Is very like a snake!andquot;

The Fourth reached out an eager hand,

And felt about the knee.

andquot;What most this wondrous beast is like

Is mighty plain,andquot; and#29; quoth he;

andquot; 'Tis clear enough the Elephant

Is very like a tree!andquot;

The Fifth, who chanced to touch the ear,

Said: andquot;E'en the blindest man

Can tell what this resembles most;

Deny the fact who can

This marvel of an Elephant

Is very like a fan!andquot;

The Sixth no sooner had begun

About the beast to grope,

Than, seizing on the swinging tail

That fell within his scope,

andquot;I see,andquot; and#29; quoth he, andquot;the Elephant

Is very like a rope!andquot;

And so these men of Indostan

Disputed loud and long,

Each in his own opinion

Exceeding stiff and strong,

Though each was partly in the right,

And all were in the wrong!


So oft in theologic wars,

The disputants, I ween,

Rail on in utter ignorance

Of what each other mean,

And prate about an Elephant

Not one of them has seen!

Very interesting! So, there is a nice comment here. I think, it is a seventh grade curriculum comment, for presenting to seventh graders.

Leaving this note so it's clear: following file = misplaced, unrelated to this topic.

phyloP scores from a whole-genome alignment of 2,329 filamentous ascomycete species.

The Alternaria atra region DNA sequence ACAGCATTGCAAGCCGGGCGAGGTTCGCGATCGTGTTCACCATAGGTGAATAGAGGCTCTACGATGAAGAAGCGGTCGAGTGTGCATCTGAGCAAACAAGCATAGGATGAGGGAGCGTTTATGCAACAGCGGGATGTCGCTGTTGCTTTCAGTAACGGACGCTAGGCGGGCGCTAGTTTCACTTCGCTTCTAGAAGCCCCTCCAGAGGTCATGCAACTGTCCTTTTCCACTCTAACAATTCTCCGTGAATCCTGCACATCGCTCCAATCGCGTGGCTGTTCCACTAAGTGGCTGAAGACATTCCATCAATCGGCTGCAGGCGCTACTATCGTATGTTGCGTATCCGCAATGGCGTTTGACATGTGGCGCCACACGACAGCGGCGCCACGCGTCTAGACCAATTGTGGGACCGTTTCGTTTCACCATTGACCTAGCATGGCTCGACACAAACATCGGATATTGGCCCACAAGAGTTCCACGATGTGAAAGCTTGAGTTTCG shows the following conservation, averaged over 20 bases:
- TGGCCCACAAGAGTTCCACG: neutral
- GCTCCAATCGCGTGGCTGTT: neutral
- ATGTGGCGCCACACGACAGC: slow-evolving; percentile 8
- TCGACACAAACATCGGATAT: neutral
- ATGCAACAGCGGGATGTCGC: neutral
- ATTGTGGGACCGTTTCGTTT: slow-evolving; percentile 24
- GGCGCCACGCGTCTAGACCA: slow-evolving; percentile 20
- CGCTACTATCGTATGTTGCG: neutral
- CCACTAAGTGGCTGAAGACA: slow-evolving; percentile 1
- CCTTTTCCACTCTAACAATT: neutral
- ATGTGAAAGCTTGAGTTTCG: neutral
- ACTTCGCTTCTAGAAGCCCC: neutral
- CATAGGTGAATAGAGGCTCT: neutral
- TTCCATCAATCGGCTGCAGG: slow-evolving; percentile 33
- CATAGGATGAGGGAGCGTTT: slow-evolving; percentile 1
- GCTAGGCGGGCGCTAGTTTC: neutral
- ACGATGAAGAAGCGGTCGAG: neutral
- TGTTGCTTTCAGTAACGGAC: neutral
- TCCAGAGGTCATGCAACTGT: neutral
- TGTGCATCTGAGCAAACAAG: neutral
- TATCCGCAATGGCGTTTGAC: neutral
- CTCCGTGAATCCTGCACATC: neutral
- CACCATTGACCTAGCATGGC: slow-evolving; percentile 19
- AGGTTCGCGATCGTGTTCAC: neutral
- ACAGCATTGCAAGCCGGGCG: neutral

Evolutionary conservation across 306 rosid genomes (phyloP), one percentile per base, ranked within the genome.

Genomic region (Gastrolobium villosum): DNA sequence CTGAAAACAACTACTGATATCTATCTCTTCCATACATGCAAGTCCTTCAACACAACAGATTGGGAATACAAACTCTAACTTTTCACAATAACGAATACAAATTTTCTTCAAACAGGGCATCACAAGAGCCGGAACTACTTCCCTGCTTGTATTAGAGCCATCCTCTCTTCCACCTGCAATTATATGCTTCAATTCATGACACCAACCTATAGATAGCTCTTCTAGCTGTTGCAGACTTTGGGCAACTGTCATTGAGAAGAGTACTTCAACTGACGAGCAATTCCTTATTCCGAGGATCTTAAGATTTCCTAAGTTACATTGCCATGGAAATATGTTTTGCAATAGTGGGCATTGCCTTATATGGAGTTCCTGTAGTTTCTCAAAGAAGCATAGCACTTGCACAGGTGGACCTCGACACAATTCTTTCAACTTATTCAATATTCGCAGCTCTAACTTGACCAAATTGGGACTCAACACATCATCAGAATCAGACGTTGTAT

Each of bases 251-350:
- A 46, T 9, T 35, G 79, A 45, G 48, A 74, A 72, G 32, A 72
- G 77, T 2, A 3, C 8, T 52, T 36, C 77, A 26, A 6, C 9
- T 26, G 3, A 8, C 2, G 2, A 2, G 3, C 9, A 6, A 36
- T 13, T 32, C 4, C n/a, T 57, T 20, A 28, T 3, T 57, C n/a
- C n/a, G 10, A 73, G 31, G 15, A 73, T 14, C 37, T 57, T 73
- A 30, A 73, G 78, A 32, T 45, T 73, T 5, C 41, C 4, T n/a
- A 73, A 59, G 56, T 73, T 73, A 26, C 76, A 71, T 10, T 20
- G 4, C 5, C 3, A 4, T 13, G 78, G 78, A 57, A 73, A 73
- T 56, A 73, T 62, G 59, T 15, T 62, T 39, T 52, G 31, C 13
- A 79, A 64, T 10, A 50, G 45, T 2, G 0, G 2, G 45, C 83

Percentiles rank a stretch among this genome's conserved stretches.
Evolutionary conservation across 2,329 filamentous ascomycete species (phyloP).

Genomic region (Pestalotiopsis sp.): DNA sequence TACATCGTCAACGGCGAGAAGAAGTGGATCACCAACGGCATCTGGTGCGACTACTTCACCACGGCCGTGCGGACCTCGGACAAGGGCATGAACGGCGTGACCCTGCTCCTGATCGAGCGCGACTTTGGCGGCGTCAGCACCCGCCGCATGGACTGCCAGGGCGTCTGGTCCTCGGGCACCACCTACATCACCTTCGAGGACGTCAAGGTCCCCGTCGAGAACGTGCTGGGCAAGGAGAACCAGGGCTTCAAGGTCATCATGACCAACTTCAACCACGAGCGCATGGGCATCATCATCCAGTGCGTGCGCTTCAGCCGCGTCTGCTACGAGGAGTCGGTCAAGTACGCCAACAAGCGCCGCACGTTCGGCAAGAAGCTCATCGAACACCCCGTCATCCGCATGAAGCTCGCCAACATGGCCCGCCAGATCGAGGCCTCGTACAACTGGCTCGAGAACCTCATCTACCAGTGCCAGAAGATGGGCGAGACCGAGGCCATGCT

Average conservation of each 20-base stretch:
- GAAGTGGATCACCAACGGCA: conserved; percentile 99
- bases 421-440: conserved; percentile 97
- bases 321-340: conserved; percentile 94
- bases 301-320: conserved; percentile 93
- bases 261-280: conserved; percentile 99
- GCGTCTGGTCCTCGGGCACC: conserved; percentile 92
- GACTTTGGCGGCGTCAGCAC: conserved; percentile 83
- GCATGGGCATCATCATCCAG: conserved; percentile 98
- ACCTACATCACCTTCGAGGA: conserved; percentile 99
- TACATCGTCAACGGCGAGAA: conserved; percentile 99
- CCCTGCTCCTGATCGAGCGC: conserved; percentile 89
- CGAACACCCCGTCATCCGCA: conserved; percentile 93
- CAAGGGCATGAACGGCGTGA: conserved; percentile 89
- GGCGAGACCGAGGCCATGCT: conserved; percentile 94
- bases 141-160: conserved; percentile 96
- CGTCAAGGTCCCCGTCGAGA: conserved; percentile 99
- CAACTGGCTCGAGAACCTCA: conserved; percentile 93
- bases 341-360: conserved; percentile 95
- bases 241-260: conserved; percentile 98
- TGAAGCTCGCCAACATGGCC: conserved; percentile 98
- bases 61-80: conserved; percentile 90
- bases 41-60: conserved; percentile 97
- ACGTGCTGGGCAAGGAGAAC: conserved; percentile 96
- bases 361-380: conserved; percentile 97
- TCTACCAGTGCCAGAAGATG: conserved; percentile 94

andquot;The author compares the Elephant to God, and makes the point that each perspective, in this case about religion, has part of, but not the whole truth. This statement on perspective has particular relevence in India where there is a vast array of religions and points of view. One of the fundamental themes in world cultures is learning to understand different perspectives.andquot;

Goes on to expand on the idea. It says, andquot;It is easy for each blind man to jump to conclusions based on limited experience and first impressions. Saxe is telling his audience not to assume you have the whole truth just because you know one part of the truth. Don't rely on first impressions to tell you all you need to know. If we share our perspectives we will come to a more complete understanding of the truth. Working together is more effective than working alone.andquot;

Expanding it to other ideas, beyond just religion. That is the Rose Hill portion of our journey to Malaysia, Singapore and Mauritius. A timeless message, you can pull that talk out every few years, unless in Mauritius, there is some major change it still fits! {laughs as he says this] Because, they are kind of stuck in this division. Hindus have trouble uniting and certain people take advantage of that and play on the differences and kind-of keep the Hindus from uniting as effectively as they could and should, for the betterment of all Hindus. So, therefore, it is good to repeat Gurudeva's message every few years and the part of the message that I didn't read but applies most is standing strong together. United we stand, divided we fall - is the idea that Hindus can face their common problems much better if we all stand together united. And, there are common problems that face Hinduism. And, that is one of the reasons for having an effective Hindu unity that encompasses Hindu diversity, which Gurudeva calls 'Hindu Solidarity'.

Thank you very much.

Aum Namah Sivaya!